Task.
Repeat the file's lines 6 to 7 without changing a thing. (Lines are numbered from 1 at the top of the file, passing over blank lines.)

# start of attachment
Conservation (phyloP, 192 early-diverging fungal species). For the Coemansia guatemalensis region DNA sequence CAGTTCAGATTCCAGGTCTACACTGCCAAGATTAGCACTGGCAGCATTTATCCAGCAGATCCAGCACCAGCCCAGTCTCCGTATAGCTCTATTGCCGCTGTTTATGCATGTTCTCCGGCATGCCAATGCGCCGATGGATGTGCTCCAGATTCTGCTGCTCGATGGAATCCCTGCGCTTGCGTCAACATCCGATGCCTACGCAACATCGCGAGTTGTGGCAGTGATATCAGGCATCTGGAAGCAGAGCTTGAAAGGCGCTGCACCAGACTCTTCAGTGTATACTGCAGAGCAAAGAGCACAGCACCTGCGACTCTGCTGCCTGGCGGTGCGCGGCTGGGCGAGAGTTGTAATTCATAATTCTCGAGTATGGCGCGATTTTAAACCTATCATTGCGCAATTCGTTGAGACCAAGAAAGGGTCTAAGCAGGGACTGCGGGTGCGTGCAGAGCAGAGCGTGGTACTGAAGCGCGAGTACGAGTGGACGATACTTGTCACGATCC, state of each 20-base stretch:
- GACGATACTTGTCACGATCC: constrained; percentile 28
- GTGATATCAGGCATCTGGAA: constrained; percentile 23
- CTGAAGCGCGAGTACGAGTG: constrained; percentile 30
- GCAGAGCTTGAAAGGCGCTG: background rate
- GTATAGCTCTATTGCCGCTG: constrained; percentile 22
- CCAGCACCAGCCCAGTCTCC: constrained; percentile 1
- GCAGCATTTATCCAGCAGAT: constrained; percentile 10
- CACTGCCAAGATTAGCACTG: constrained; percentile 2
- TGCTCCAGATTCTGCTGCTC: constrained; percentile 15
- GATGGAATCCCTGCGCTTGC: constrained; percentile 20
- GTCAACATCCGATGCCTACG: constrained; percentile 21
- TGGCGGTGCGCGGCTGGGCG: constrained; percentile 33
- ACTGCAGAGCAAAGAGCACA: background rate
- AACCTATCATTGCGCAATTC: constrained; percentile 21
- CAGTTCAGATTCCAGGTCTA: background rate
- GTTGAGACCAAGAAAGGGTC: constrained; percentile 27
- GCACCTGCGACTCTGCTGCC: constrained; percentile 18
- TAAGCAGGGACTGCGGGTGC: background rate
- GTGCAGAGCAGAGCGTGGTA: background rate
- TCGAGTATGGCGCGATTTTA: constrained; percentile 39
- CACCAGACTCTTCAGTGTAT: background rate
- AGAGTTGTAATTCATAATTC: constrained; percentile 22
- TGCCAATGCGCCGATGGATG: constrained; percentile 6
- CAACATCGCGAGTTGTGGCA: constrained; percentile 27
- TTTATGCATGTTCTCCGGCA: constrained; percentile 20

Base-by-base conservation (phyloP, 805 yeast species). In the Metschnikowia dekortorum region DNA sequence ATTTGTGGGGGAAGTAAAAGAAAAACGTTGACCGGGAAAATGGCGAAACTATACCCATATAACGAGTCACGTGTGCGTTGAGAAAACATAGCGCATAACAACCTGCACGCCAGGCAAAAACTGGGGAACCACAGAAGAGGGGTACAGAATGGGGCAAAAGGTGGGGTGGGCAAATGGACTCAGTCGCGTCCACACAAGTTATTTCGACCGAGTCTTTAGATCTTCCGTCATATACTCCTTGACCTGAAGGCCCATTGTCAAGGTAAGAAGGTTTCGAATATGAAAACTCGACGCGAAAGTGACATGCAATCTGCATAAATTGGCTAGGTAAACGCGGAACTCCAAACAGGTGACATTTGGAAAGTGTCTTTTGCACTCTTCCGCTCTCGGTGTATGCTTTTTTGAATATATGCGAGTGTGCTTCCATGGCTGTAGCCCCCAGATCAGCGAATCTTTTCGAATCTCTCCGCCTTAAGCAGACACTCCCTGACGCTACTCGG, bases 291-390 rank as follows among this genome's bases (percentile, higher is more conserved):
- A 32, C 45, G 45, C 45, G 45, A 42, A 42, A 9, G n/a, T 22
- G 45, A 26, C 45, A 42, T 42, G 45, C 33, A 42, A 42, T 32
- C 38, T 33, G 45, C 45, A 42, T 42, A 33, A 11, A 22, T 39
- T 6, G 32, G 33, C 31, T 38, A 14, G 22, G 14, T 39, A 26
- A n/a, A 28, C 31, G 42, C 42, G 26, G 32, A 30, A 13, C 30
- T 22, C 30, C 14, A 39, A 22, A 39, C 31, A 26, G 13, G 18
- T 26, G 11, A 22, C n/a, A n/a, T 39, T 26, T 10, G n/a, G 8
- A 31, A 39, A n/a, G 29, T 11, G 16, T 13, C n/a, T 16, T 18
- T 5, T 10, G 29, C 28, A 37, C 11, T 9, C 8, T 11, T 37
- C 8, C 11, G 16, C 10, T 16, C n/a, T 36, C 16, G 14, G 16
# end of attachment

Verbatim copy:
- GTATAGCTCTATTGCCGCTG: constrained; percentile 22
- CCAGCACCAGCCCAGTCTCC: constrained; percentile 1